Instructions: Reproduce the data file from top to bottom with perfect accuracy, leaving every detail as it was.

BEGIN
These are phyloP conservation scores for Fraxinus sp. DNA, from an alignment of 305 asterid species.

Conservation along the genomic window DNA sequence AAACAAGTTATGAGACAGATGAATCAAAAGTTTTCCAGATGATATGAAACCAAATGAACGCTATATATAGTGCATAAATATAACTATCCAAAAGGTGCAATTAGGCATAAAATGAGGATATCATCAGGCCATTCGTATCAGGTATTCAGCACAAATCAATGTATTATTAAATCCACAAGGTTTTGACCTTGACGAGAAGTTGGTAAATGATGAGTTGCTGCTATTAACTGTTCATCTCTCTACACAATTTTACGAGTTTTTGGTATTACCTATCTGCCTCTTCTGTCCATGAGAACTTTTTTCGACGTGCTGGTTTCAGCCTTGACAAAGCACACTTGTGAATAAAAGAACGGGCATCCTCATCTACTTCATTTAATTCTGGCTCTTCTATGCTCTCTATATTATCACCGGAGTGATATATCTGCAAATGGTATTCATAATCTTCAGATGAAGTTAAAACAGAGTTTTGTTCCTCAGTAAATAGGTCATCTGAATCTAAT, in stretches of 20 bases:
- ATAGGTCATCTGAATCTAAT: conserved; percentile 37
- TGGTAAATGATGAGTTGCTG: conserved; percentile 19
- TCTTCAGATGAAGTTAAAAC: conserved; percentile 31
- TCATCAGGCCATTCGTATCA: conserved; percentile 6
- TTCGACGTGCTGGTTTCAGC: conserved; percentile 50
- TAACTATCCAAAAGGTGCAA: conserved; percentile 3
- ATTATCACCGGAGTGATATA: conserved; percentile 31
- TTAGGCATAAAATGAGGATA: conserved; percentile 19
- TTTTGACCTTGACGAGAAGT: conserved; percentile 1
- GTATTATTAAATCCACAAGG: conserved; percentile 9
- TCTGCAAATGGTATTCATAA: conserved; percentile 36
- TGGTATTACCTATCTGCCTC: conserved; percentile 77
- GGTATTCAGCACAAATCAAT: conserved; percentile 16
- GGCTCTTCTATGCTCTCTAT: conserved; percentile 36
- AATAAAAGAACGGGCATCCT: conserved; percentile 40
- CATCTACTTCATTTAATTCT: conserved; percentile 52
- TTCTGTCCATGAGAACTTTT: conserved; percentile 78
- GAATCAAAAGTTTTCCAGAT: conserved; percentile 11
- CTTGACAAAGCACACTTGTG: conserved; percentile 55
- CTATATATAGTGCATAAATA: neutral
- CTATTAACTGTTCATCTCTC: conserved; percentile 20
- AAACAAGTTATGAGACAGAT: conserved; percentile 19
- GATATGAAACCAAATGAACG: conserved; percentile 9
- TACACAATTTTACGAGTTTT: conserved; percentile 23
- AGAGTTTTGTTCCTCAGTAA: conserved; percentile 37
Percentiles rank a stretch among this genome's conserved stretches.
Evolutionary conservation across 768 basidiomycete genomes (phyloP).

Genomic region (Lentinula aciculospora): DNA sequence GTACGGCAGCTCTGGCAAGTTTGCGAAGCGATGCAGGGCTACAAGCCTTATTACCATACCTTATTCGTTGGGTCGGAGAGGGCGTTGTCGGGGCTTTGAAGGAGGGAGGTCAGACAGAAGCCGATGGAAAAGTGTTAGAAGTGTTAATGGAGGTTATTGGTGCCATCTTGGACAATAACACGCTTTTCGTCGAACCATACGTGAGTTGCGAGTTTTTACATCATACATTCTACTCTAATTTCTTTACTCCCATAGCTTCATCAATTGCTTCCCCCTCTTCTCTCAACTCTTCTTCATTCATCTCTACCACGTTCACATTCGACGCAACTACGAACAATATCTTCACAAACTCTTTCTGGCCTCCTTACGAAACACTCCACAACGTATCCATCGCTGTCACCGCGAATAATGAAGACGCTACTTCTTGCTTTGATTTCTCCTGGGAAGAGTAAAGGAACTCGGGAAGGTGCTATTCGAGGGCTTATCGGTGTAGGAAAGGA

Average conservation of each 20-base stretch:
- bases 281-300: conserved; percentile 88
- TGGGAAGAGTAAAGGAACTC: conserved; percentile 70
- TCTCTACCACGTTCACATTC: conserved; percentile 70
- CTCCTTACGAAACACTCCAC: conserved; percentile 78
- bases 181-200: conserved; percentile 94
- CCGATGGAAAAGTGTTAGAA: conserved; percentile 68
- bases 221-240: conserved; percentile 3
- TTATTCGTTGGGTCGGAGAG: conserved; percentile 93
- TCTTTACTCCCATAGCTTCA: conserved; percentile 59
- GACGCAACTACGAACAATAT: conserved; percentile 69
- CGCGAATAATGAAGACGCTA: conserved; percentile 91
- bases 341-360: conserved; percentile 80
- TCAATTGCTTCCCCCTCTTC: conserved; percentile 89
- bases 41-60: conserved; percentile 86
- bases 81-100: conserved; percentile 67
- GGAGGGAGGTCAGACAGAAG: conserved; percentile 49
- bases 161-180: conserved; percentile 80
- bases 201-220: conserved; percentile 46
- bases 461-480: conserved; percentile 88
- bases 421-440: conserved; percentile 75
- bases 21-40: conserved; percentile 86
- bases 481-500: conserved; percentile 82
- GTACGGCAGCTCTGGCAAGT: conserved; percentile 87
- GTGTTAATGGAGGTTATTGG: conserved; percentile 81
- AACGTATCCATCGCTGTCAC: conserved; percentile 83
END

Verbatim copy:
These are phyloP conservation scores for Fraxinus sp. DNA, from an alignment of 305 asterid species.

Conservation along the genomic window DNA sequence AAACAAGTTATGAGACAGATGAATCAAAAGTTTTCCAGATGATATGAAACCAAATGAACGCTATATATAGTGCATAAATATAACTATCCAAAAGGTGCAATTAGGCATAAAATGAGGATATCATCAGGCCATTCGTATCAGGTATTCAGCACAAATCAATGTATTATTAAATCCACAAGGTTTTGACCTTGACGAGAAGTTGGTAAATGATGAGTTGCTGCTATTAACTGTTCATCTCTCTACACAATTTTACGAGTTTTTGGTATTACCTATCTGCCTCTTCTGTCCATGAGAACTTTTTTCGACGTGCTGGTTTCAGCCTTGACAAAGCACACTTGTGAATAAAAGAACGGGCATCCTCATCTACTTCATTTAATTCTGGCTCTTCTATGCTCTCTATATTATCACCGGAGTGATATATCTGCAAATGGTATTCATAATCTTCAGATGAAGTTAAAACAGAGTTTTGTTCCTCAGTAAATAGGTCATCTGAATCTAAT, in stretches of 20 bases:
- ATAGGTCATCTGAATCTAAT: conserved; percentile 37
- TGGTAAATGATGAGTTGCTG: conserved; percentile 19
- TCTTCAGATGAAGTTAAAAC: conserved; percentile 31
- TCATCAGGCCATTCGTATCA: conserved; percentile 6
- TTCGACGTGCTGGTTTCAGC: conserved; percentile 50
- TAACTATCCAAAAGGTGCAA: conserved; percentile 3
- ATTATCACCGGAGTGATATA: conserved; percentile 31
- TTAGGCATAAAATGAGGATA: conserved; percentile 19
- TTTTGACCTTGACGAGAAGT: conserved; percentile 1
- GTATTATTAAATCCACAAGG: conserved; percentile 9
- TCTGCAAATGGTATTCATAA: conserved; percentile 36
- TGGTATTACCTATCTGCCTC: conserved; percentile 77
- GGTATTCAGCACAAATCAAT: conserved; percentile 16
- GGCTCTTCTATGCTCTCTAT: conserved; percentile 36
- AATAAAAGAACGGGCATCCT: conserved; percentile 40
- CATCTACTTCATTTAATTCT: conserved; percentile 52
- TTCTGTCCATGAGAACTTTT: conserved; percentile 78
- GAATCAAAAGTTTTCCAGAT: conserved; percentile 11
- CTTGACAAAGCACACTTGTG: conserved; percentile 55
- CTATATATAGTGCATAAATA: neutral
- CTATTAACTGTTCATCTCTC: conserved; percentile 20
- AAACAAGTTATGAGACAGAT: conserved; percentile 19
- GATATGAAACCAAATGAACG: conserved; percentile 9
- TACACAATTTTACGAGTTTT: conserved; percentile 23
- AGAGTTTTGTTCCTCAGTAA: conserved; percentile 37
Percentiles rank a stretch among this genome's conserved stretches.
Evolutionary conservation across 768 basidiomycete genomes (phyloP).

Genomic region (Lentinula aciculospora): DNA sequence GTACGGCAGCTCTGGCAAGTTTGCGAAGCGATGCAGGGCTACAAGCCTTATTACCATACCTTATTCGTTGGGTCGGAGAGGGCGTTGTCGGGGCTTTGAAGGAGGGAGGTCAGACAGAAGCCGATGGAAAAGTGTTAGAAGTGTTAATGGAGGTTATTGGTGCCATCTTGGACAATAACACGCTTTTCGTCGAACCATACGTGAGTTGCGAGTTTTTACATCATACATTCTACTCTAATTTCTTTACTCCCATAGCTTCATCAATTGCTTCCCCCTCTTCTCTCAACTCTTCTTCATTCATCTCTACCACGTTCACATTCGACGCAACTACGAACAATATCTTCACAAACTCTTTCTGGCCTCCTTACGAAACACTCCACAACGTATCCATCGCTGTCACCGCGAATAATGAAGACGCTACTTCTTGCTTTGATTTCTCCTGGGAAGAGTAAAGGAACTCGGGAAGGTGCTATTCGAGGGCTTATCGGTGTAGGAAAGGA

Average conservation of each 20-base stretch:
- bases 281-300: conserved; percentile 88
- TGGGAAGAGTAAAGGAACTC: conserved; percentile 70
- TCTCTACCACGTTCACATTC: conserved; percentile 70
- CTCCTTACGAAACACTCCAC: conserved; percentile 78
- bases 181-200: conserved; percentile 94
- CCGATGGAAAAGTGTTAGAA: conserved; percentile 68
- bases 221-240: conserved; percentile 3
- TTATTCGTTGGGTCGGAGAG: conserved; percentile 93
- TCTTTACTCCCATAGCTTCA: conserved; percentile 59
- GACGCAACTACGAACAATAT: conserved; percentile 69
- CGCGAATAATGAAGACGCTA: conserved; percentile 91
- bases 341-360: conserved; percentile 80
- TCAATTGCTTCCCCCTCTTC: conserved; percentile 89
- bases 41-60: conserved; percentile 86
- bases 81-100: conserved; percentile 67
- GGAGGGAGGTCAGACAGAAG: conserved; percentile 49
- bases 161-180: conserved; percentile 80
- bases 201-220: conserved; percentile 46
- bases 461-480: conserved; percentile 88
- bases 421-440: conserved; percentile 75
- bases 21-40: conserved; percentile 86
- bases 481-500: conserved; percentile 82
- GTACGGCAGCTCTGGCAAGT: conserved; percentile 87
- GTGTTAATGGAGGTTATTGG: conserved; percentile 81
- AACGTATCCATCGCTGTCAC: conserved; percentile 83